Fine-grained pattern formation in the eye and inner ear of chick embryos
Pau Formosa-Jordan, Dept. Structure and Constituents of Matter, University of Barcelona

During embryonic development, cells initially equivalent become distinct, differentiating into various kinds of cells in an orderly manner and creating spatial patterns. In the cases I will explore in this talk, patterning arises from the direct interaction between adjacent cells. This interaction occurs through the binding of two different proteins belonging to the Notch signaling pathway, the Notch receptor and its ligand, each anchored in the cell membrane of adjacent cells. It is well known that this cell-to-cell interaction enables the creation of a positive intercellular feedback that drives fine-grained patterning of two different cell types. Neural differentiation in the embryonic chick retina is a paradigmatic example of fine-grained pattern formation mediated by the Notch signaling pathway. In this case, a pattern of neural and non-neural cells emerges first in the center of this tissue and spreads out defining a differentiation wavefront. Our experimental data shows that there is Notch-independent ligand expression ahead of the wavefront. Through mathematical modeling we predict that this ligand expression has crucial implications for the pattern formed, shape and velocity of the differentiation wavefront. In this talk, I will also present our recent theoretical results on the fine-grained pattern of sensory cells in the chick inner ear. This pattern emerges thanks to two distinct intercellular Notch-mediated feedback loops that operate sequentially in the tissue. Based on new experimental data, I will show our predictions on how these feedback loops are orchestrated.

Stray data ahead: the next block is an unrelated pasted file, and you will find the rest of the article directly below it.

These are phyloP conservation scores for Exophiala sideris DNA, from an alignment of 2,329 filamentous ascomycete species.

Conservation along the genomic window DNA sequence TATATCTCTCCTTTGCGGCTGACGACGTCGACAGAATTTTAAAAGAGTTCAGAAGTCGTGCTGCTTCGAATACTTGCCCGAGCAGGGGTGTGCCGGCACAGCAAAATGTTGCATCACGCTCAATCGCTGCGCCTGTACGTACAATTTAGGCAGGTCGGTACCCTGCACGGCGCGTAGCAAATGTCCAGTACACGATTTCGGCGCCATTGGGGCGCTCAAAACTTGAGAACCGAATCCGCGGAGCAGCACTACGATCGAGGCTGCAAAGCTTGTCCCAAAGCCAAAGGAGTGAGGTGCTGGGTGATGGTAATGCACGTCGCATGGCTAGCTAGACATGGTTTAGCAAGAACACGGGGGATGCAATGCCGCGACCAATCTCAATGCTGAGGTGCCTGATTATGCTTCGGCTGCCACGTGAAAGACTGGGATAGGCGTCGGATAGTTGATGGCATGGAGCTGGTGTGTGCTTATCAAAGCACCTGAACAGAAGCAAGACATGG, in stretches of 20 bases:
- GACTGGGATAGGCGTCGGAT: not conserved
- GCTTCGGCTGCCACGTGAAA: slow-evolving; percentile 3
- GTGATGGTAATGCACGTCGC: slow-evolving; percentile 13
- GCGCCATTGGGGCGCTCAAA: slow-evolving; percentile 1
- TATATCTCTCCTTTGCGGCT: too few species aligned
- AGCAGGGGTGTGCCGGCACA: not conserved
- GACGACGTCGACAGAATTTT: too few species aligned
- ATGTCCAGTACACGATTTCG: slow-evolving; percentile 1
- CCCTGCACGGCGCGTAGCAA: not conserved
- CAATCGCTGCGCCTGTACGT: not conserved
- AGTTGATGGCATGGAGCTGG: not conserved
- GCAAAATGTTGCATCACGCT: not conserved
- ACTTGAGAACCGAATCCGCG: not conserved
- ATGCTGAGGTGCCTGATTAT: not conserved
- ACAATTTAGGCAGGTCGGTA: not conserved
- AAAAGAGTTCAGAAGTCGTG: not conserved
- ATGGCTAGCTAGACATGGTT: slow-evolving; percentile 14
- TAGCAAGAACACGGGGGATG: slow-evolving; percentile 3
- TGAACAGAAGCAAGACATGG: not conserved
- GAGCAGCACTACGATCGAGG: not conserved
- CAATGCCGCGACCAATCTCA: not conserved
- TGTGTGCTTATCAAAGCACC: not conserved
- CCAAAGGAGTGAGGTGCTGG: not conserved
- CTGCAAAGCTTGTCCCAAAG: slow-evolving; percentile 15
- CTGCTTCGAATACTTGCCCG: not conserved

[1] Pau Formosa-Jordan, Marta Ibanes, Saul Ares, and Jose Maria Frade (2012) Regulation of neuronal differentiation at the neurogenic wavefront. Development, 139, 2321-2329.
[2] Pau Formosa-Jordan, Marta Ibanes, Saul Ares, and Jose Maria Frade (2013) Lateral inhibition and neurogenesis: novel aspects in motion. International Journal of Developmental Biology, 57:341-350. [3] Jelena Petrovic*, Pau Formosa-Jordan*, Juan Camilo Luna, Marta Ibanes, Joana Neves and Fernando Giraldez. Lateral induction and lateral inhibition depend on Notch signal strength in the developing inner ear (Manuscript under revision in Development)

* Equal contributors

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